- It will help you identify your key message and stick to it
- It will show any unnecessary details
- It will help you check your line of reasoning
- It will trigger you to come up with beautiful and functional transitions
Let’s start with determining what a paragraph is:
A distinct division of written or printed matter that begins on a new, usually indented line, consists of one or more sentences, and typically deals with a single thought or topic or quotes one speaker’s continuous words.
In short, a paragraph:
- Contains one or more sentences
- Deals with a single thought or topic
- Is separated from other paragraphs by identation or a white space between the paragraphs (like I do on my blog)
Write in paragraphs
Assuming you write out your sermon (which I do, but it’s definitely not a rule), using paragraphs may take some getting used to, as not all of us are used to using paragraphs. Just train yourself into consciously making paragraphs when you write out your sermon.
Remember: you’ll need a new paragraph for every topic, every (sub)point you want to make. Don’t automatically start on a new line with each new sentence, but finish your point in one paragraph and then start a new one.
Don’t worry if you end up with paragraphs containing just two sentences, that’s fine. Though they shouldn’t all be that short, there’s no limit to the amount of sentences a paragraph has to have. On the other hand, if you have paragraphs with more than say seven sentences, you’re probably putting too much into one paragraph. You either have more than one thought in the same paragraph or you’re using too many words to make your point.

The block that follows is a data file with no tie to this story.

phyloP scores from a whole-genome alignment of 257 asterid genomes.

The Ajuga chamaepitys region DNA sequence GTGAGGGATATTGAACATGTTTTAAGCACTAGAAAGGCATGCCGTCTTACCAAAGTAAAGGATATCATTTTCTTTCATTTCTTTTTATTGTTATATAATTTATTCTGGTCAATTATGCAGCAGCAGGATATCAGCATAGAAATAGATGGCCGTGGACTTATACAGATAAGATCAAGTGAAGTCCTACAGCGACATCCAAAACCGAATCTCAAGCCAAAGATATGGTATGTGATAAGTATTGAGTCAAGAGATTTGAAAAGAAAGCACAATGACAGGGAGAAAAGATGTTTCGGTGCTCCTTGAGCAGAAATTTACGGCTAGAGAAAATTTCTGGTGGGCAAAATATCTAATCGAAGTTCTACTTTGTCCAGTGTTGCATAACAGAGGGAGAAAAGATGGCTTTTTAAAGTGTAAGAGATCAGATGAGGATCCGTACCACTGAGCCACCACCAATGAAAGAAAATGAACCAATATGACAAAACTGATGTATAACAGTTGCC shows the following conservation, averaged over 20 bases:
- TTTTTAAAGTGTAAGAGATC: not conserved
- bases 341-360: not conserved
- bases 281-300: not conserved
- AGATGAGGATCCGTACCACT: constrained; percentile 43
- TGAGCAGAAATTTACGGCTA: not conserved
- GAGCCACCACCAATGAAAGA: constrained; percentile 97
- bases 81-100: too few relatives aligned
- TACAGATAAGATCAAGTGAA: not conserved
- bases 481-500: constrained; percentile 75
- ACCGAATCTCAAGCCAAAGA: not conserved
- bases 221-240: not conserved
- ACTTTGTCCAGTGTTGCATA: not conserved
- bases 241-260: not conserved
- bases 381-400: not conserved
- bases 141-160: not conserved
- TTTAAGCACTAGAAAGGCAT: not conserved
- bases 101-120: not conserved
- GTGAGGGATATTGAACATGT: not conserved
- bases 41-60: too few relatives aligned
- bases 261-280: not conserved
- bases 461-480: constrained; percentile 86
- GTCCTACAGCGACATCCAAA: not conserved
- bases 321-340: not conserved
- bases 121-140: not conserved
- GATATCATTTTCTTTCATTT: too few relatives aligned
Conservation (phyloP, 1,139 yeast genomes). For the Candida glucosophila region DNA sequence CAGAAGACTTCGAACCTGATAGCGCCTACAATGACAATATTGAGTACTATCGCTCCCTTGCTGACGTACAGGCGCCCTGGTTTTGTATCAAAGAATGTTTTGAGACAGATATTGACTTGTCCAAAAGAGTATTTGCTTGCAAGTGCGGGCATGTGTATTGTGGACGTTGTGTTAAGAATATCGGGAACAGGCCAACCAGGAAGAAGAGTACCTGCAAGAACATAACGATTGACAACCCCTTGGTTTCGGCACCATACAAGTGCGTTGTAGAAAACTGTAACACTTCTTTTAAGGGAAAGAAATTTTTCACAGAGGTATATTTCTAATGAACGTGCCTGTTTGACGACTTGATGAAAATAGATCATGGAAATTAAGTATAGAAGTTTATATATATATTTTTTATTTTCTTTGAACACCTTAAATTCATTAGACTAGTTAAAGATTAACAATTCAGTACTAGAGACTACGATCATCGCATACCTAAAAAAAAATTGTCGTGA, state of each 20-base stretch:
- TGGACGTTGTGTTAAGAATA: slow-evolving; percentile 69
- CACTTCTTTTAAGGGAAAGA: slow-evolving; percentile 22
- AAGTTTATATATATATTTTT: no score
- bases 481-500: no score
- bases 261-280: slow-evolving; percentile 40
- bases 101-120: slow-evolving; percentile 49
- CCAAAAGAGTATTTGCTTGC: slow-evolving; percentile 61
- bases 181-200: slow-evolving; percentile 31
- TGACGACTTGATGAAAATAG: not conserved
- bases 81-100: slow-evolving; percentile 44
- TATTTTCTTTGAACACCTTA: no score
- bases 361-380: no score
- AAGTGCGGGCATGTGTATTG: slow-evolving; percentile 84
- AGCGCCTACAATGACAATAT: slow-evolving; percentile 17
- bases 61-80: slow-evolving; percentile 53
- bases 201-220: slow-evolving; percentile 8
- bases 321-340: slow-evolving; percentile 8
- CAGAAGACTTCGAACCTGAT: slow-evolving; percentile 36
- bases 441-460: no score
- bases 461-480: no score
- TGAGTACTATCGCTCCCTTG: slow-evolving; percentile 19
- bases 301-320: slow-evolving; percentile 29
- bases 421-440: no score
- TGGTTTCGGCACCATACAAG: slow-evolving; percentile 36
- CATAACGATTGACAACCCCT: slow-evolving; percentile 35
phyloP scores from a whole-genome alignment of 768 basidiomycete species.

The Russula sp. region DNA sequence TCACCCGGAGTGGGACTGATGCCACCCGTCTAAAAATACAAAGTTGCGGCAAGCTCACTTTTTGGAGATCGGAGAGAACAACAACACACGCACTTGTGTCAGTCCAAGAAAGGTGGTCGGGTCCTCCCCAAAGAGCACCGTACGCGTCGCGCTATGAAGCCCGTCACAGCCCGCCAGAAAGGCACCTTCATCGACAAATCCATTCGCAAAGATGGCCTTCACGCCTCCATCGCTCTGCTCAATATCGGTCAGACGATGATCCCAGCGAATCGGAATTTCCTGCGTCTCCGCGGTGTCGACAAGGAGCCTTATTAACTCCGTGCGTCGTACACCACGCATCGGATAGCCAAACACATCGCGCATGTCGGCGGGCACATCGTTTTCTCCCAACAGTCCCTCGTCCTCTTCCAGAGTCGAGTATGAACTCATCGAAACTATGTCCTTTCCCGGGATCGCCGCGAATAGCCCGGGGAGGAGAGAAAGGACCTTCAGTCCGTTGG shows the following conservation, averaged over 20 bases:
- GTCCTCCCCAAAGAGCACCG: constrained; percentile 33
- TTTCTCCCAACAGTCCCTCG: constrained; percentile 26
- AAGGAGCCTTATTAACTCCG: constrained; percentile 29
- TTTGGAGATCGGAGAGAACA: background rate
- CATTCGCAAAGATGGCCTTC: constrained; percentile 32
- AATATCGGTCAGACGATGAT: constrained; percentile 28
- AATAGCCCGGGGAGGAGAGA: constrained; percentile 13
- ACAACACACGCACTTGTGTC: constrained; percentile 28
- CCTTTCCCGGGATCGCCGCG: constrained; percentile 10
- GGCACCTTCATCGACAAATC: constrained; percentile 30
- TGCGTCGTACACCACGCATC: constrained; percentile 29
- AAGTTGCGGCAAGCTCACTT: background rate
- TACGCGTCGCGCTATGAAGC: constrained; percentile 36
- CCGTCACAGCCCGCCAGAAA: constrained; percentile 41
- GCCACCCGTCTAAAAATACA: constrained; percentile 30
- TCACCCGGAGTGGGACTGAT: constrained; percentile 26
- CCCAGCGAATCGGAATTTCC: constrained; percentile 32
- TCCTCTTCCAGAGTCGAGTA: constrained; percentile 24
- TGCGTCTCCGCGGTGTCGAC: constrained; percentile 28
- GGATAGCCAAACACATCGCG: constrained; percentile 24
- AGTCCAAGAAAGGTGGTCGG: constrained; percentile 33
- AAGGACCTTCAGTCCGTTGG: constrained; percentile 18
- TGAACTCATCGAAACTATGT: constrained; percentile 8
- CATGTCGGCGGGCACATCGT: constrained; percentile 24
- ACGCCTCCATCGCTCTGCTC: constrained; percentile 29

Check your paragraphs
When you’ve written your sermon, it’s time to check your paragraphs. Here’s what you need to check for:
Is there one thought?
When you’ve written your sermon, go over each paragraph and see if you can identify the single topic or thought in it. Can you find it? Could someone else find it? Test it by asking your spouse, a friend or another preacher to read it for you and see if he or she can find your thought in each paragraph.
Is the summary complete and to the point?
Now write down the single thought of each paragraph and put them onto a sheet of paper. This should be a correct summary of the key message of your sermon. Is it indeed a summary or are things missing? How many details are still in there? Are they important enough to be included or do you need to take them out?
Is your line of reasoning correct?
Study your ‘summary’ again but now look at your build-up and line of reasoning. If someone were to just read this summary, would it make sense? Are your arguments in the right order, are you not skipping any steps?
I’ve been guilty of faulty reasoning on more than one occasion. That’s because I make the steps in my head, they’re logical to me, but when I check my sermon they’re not actually there.
Take the Gospel for example, when you omit mentioning God’s holiness in your ‘reasoning’, the Gospel makes no sense. Why is ‘being a good person’ not good enough? Because God is holy. Leave out that part and your reasoning falls apart.
Are your transitions functional and beautiful?
There’s a transition from each paragraph to the next, a connection from one though to the next. Some are easy and natural, but others need extra work. The transitions between key parts of your sermon are often tough ones, for instance from the introduction to the middle.
If you want to keep your audience’s attention, you need to make these transitions smooth, meaning both functional and beautiful. We’ll get into more detail about how to make beautiful transitions in an upcoming post.
Writing in paragraphs makes it possible for you to check these transitions, so make sure you do. Is the transition from each paragraph to the next logical? Is it smooth? Try delivering it, saying it out loud. Does it flow naturally? If not, it will need some extra work.
Do you use paragraphs when you write out your sermons? Have you ever used them to improve your sermon structure?